Ends in War More Precisely Defined
Overthrow of the Enemy
Too Long; Didn't ReadThe aim of war in conception must always be the overthrow of the enemy; this is the fundamental idea from which we set out.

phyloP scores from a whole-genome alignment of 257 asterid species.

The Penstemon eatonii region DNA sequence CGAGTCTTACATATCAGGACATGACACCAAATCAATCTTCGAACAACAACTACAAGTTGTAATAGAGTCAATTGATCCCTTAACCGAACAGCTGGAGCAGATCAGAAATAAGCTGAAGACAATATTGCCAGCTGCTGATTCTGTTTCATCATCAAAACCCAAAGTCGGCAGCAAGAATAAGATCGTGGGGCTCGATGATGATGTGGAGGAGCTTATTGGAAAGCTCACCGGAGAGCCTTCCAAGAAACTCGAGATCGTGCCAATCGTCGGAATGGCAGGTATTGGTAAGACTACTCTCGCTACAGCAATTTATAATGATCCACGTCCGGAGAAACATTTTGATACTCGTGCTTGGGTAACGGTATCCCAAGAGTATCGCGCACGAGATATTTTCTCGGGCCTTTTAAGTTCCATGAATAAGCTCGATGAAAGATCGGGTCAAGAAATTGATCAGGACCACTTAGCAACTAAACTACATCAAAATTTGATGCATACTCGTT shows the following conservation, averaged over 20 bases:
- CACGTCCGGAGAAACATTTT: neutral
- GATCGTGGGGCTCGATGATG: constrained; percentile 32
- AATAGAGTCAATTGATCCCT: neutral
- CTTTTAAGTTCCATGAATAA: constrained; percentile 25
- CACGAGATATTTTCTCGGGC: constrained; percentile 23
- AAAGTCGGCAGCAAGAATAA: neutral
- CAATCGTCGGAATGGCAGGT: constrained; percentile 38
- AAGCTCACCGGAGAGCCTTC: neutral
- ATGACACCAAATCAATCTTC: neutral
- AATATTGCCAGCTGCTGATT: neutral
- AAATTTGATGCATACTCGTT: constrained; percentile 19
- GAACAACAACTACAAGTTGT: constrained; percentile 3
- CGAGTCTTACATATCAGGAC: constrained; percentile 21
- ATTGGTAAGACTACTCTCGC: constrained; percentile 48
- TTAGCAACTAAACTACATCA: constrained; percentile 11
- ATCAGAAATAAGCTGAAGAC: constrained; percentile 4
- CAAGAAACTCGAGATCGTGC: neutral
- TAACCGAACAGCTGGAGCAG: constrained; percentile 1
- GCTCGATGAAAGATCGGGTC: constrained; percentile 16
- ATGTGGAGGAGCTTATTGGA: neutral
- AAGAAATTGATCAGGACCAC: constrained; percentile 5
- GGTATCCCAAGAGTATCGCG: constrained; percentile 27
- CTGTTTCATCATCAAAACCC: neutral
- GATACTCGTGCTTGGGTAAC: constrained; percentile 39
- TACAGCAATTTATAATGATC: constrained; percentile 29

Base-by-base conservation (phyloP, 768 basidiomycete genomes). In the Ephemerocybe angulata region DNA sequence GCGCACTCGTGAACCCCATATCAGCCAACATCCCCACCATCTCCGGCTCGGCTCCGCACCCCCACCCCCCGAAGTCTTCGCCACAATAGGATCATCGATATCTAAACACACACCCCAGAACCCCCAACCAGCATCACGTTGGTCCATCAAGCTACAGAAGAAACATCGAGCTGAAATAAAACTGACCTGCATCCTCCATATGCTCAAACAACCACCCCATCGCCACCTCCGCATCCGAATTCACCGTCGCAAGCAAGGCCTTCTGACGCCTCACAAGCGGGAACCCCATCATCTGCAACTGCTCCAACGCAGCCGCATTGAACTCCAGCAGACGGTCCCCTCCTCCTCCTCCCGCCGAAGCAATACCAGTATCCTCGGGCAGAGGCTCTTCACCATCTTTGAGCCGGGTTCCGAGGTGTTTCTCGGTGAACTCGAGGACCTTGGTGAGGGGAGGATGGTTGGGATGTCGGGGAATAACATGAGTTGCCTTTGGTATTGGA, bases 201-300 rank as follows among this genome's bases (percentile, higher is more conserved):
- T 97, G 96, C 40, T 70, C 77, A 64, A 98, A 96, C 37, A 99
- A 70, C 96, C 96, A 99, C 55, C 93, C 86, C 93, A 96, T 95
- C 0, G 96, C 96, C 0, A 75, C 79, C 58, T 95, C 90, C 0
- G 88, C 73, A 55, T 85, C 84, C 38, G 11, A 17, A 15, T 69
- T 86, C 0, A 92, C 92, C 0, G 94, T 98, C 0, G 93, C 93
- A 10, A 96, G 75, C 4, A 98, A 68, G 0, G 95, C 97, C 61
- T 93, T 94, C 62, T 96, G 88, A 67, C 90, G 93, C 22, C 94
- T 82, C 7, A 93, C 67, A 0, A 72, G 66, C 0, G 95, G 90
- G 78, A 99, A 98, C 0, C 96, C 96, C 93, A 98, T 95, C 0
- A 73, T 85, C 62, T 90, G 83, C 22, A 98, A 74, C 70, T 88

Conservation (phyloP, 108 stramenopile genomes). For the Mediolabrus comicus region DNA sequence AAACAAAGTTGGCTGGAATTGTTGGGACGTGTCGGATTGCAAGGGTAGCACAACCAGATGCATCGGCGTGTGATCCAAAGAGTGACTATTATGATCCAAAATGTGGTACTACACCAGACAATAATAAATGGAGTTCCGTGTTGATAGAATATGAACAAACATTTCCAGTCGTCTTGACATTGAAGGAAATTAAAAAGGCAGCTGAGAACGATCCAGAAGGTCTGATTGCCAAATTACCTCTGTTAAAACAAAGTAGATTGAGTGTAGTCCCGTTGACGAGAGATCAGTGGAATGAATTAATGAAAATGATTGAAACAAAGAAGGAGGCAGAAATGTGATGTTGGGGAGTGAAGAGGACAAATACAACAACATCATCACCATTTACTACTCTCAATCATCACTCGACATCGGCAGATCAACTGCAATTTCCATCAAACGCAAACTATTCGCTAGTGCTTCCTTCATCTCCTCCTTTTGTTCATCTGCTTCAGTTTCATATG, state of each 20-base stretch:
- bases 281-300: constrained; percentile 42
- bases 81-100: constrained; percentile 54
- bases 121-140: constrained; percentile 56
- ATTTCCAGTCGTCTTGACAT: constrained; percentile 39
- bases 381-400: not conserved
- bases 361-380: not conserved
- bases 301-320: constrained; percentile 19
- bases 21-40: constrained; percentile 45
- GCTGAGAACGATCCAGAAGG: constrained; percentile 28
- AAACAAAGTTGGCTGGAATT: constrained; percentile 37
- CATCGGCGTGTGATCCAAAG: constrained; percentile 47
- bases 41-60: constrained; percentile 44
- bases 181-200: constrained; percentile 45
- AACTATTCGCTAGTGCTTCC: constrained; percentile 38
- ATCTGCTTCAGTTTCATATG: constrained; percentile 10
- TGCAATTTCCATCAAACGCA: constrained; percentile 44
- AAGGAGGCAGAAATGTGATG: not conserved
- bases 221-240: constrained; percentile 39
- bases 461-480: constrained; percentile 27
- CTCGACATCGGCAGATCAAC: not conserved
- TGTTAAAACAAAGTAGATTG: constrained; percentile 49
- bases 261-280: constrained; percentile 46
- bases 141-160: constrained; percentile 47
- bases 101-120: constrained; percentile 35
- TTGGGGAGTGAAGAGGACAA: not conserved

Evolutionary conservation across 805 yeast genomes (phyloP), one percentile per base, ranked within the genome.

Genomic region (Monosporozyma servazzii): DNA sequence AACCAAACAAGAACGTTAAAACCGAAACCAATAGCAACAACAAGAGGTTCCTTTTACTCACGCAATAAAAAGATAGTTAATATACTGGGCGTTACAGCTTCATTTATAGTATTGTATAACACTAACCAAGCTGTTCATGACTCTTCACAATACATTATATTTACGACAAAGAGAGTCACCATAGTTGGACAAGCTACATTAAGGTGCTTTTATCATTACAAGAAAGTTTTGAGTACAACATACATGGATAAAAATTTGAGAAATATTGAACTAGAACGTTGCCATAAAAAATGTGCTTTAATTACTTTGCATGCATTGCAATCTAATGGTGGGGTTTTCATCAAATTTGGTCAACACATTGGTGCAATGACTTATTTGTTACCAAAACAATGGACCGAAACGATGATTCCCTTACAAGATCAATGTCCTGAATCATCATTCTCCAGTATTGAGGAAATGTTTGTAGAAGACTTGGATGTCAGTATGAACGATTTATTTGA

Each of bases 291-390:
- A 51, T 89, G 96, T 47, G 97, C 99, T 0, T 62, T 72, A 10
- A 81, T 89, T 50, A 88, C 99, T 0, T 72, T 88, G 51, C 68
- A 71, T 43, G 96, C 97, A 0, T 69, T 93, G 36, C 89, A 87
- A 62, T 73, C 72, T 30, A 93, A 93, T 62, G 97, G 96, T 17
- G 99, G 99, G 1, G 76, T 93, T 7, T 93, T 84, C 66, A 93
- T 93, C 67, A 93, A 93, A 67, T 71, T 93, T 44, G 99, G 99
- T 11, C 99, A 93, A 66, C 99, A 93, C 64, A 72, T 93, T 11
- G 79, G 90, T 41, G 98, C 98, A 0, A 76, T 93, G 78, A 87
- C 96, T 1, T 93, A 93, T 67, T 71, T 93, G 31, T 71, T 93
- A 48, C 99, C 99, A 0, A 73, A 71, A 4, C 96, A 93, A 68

Now, what is this overthrow? It does not always imply as necessary the complete conquest of the enemy’s country. If the Germans had reached Paris, in 1792, there—in all human probability—the war with the Revolutionary party would have been brought to an end at once for a season; it was not at all necessary at that time to beat their armies beforehand, for those armies were not yet to be looked upon as potent powers in themselves singly. On the other hand, in 1814, the allies would not have gained everything by taking Paris if Buonaparte had still remained at the head of a considerable army; but as his army had nearly melted away, therefore, also in the year 1814 and 1815 the taking of Paris decided all. If Buonaparte in the year 1812, either before or after taking Moscow, had been able to give the Russian army of 120,000 on the Kaluga road, a complete defeat, such as he gave the Austrians in 1805, and the Prussian army, 1806, then the possession of that capital would most probably have brought about a peace, although an enormous tract of country still remained to be conquered. In the year 1805 it was the battle of Austerlitz that was decisive; and, therefore, the previous possession of Vienna and two-thirds of the Austrian States, was not of sufficient weight to gain for Buonaparte a peace; but, on the other hand also, after that battle of Austerlitz, the integrity of Hungary, still intact, was not of sufficient weight to prevent the conclusion of peace. In the Russian campaign, the complete defeat of the Russian army was the last blow required: the Emperor Alexander had no other army at hand, and, therefore, peace was the certain consequence of victory. If the Russian army had been on the Danube along with the Austrian, and had shared in its defeat, then probably the conquest of Vienna would not have been necessary, and peace would have been concluded in Linz.